Your email address will not be published.

The Prestonville Arms Brighton – Literally a locals’ pub

When Brighton Beer Blog wandered into The Prestonville Arms Brighton, desperate for food late on an eat-out-to-help-out evening, we couldn’t have imagined what a warm and welcoming couple we’d find behind the bar

Chatting to Caroline and Will over the course of a couple of visits, their love for the pub and drive to make people’s time there enjoyable was plain to see.

Then we heard the epic story of how they went from simply being passionate local punters, to proud publicans, and we had to share it…

Tell us a bit about yourselves, and the tale of how you came to be running the Prestonville Arms.

Will
Ooh, that’s really quite a big question. (Laughter)
I used to live in Brighton and worked in bars for about eight years, eventually becoming a manager. I then spent six years in events, where I met Caroline, and we spoke about doing something foodie, pub orientated.

 

Caroline
We were both living in London then, but we moved to Brighton. I gave up events work while Will continued running festivals and commuting to London.

 

Will
So we moved just up the road in 2017, and the Prestonville Arms was our local. We loved this pub, it was awesome. Then something went wrong with the old landlord; it became grubby and there was never any beer on.

 

Caroline
In fact there were a few landlords, I think in the past two years there were about four of them.

 

Will
And the toilets were horrible. (Laughter)
At the end of all of this, just before Christmas last year, the landlords just gave up on it and it ended up being closed for two weeks, which was just really sad to see. A lot of people have been coming to this pub for 20 years or more, the whole of their adult lives. The kids living on this street have been raised eating the food from this pub, and it has a real community vibe to it. So when it stayed closed for two weeks there was this sort of collective depression and sadness.

 

Caroline
It’s always sad seeing a pub sitting there closed.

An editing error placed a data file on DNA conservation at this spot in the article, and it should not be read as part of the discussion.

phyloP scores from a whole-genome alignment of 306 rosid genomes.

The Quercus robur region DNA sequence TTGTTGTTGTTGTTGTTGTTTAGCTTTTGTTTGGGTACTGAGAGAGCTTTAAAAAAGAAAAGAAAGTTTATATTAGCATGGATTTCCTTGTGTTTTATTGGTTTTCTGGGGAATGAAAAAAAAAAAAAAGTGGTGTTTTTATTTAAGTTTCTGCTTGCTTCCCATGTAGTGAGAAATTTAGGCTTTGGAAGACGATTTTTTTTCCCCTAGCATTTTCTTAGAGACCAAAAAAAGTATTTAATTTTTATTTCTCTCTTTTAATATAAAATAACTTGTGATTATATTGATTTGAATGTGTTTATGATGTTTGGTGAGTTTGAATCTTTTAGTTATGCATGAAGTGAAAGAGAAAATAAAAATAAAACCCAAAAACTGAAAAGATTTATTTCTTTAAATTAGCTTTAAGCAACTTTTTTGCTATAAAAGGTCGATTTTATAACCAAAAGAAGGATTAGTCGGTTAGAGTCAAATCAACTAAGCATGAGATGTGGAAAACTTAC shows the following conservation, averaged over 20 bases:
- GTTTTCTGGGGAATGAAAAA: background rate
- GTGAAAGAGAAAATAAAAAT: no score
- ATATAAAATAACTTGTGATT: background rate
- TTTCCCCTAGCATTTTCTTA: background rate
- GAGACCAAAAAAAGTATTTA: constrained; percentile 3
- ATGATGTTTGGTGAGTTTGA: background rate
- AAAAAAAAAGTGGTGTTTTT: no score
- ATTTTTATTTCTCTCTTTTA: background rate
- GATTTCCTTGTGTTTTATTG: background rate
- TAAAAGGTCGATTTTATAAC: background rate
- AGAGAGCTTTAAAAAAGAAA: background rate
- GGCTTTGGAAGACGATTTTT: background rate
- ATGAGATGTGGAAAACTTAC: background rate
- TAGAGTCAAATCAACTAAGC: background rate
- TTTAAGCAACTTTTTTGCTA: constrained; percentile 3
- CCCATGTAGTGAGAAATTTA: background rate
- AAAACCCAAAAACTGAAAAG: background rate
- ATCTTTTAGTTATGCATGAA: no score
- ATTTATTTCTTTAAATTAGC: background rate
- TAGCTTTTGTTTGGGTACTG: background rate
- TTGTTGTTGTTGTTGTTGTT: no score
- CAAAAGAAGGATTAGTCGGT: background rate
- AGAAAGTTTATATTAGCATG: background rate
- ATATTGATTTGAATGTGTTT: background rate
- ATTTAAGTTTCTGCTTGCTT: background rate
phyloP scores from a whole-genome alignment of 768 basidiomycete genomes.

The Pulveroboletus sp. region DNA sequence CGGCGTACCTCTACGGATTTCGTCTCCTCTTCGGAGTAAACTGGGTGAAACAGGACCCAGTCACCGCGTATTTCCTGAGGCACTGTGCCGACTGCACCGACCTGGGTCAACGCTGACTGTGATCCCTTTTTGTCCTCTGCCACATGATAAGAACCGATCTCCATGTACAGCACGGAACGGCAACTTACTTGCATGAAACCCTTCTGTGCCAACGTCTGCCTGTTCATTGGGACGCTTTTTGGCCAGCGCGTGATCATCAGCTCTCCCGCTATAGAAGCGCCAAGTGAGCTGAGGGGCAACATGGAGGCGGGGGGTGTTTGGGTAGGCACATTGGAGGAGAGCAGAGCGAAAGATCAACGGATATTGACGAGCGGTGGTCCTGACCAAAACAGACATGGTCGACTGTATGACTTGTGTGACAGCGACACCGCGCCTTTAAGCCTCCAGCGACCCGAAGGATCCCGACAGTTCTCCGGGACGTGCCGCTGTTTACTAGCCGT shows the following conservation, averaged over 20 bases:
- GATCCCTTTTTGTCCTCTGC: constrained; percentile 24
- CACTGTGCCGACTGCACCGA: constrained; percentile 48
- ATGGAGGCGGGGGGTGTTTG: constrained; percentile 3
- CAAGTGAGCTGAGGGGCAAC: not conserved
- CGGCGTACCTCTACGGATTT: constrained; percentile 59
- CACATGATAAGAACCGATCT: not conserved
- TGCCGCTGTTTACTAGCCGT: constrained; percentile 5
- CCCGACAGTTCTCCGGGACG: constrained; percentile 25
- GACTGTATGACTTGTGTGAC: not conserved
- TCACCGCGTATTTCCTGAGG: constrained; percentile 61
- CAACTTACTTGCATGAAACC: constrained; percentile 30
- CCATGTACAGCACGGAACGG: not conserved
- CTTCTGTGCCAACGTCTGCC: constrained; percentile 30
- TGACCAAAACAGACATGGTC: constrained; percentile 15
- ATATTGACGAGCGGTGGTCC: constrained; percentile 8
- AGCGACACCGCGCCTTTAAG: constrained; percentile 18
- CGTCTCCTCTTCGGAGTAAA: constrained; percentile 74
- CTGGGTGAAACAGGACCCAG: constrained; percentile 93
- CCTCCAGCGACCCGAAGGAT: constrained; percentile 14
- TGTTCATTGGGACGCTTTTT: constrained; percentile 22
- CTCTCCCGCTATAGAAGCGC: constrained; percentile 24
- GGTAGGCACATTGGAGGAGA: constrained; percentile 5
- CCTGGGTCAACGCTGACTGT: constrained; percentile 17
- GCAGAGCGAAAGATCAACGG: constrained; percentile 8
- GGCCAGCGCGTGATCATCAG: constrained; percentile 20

Will
So we decided to meet up with the brewery, just on the off chance, thinking this could be a good opportunity to take it on. So we talked things through, and two days later we were in here.

 

Caroline
Got the keys!

 

Will
A tenancy at will.

 

Both
We just thought fuck it, let’s do it. (Laughter)

 

Will
We spent two weeks cleaning, because it was disgusting. We ordered some booze from Fuller’s and finally opened, and everything was going really well.
We opened on Christmas Day for a couple of hours, which is an old tradition here. We took it through Christmas and New Year, got a chef in.

 

Caroline
We then decided to apply for the full lease. We were told that there was already another couple interested in the pub so it would be between them and us.
This went on for a couple of weeks; they kept saying “Well we haven’t decided yet who the best couple is.”
Then we got a sit-down meeting with Fuller’s here, just after Christmas, and they had decided to give it to another couple, just based on their experience of running another pub.

The business plan we were asked to fill out was a template that had nothing to do with our personal background, the events we’ve managed.

 

Will
Or the fact that I’d managed bars previously for years as well.

 

Caroline
Eventually we were told that they had chosen the other couple. We were absolutely heartbroken. I was in tears. We’d put so much sweat, blood and tears into it.

 

Will
But word spread around that we hadn’t got the pub. The community somehow found out who to contact at Fuller’s and they essentially got bombarded with e-mails.

 

Caroline
(Laughing) All from the locals – nothing to do with us.

 

Will
Just everyone! Word spread really quickly, far and wide. Lo and behold, two days later we got a call from the guy at Fuller’s saying, “My boss has had a lot of e-mails… (laughter) and he can’t ignore the groundswell of emotion that you two have caused. He would like to come down and meet you personally.”
So he came down; but the whole time we were just thinking, we haven’t got the pub, they might offer us somewhere else. But we won’t get here.

 

Caroline
But in that time we redid our business plan. We scrapped the template and started again.

 

Will
So he came down for the meeting, and we explained that we just wanted a chance to fight our corner, we weren’t going to give up without a fight.

 

Will
The next day he phoned to say “I want a formal meeting with you both in a week’s time.” (Big sigh) So we carried on running the pub. The kitchen was open again – thankfully the chef was willing to carry on, even though we just didn’t know what was happening from week to week.
The next meeting was more formal, a kind of interview with him. It took two or three hours, and he scrutinised our business plan.

 

Caroline
We took him through the finances.

 

Will
We told him about our actual experience – we were more than capable, which he clearly hadn’t heard before – and in the end he said “I think you’ll be very happy here. I’d like to offer you the pub.”
So phew, what a relief! But we hadn’t ordered any booze, because we thought we’d be leaving, so we needed to get emergency orders in. Everyone was really happy. We threw a big party.

 

Caroline
Yeah, to say a big thank you to the locals.

 

Will
So we built the pub up to a really good point. It was busy, we had live music, quizzes, Sunday roasts, staff in, almost to the point we were considering taking a day off…

 

Caroline
And then COVID!! (Laughter)


Wow, an epic journey to this point. Apart from the prolonged application process, what are the practical steps in running a pub?

Caroline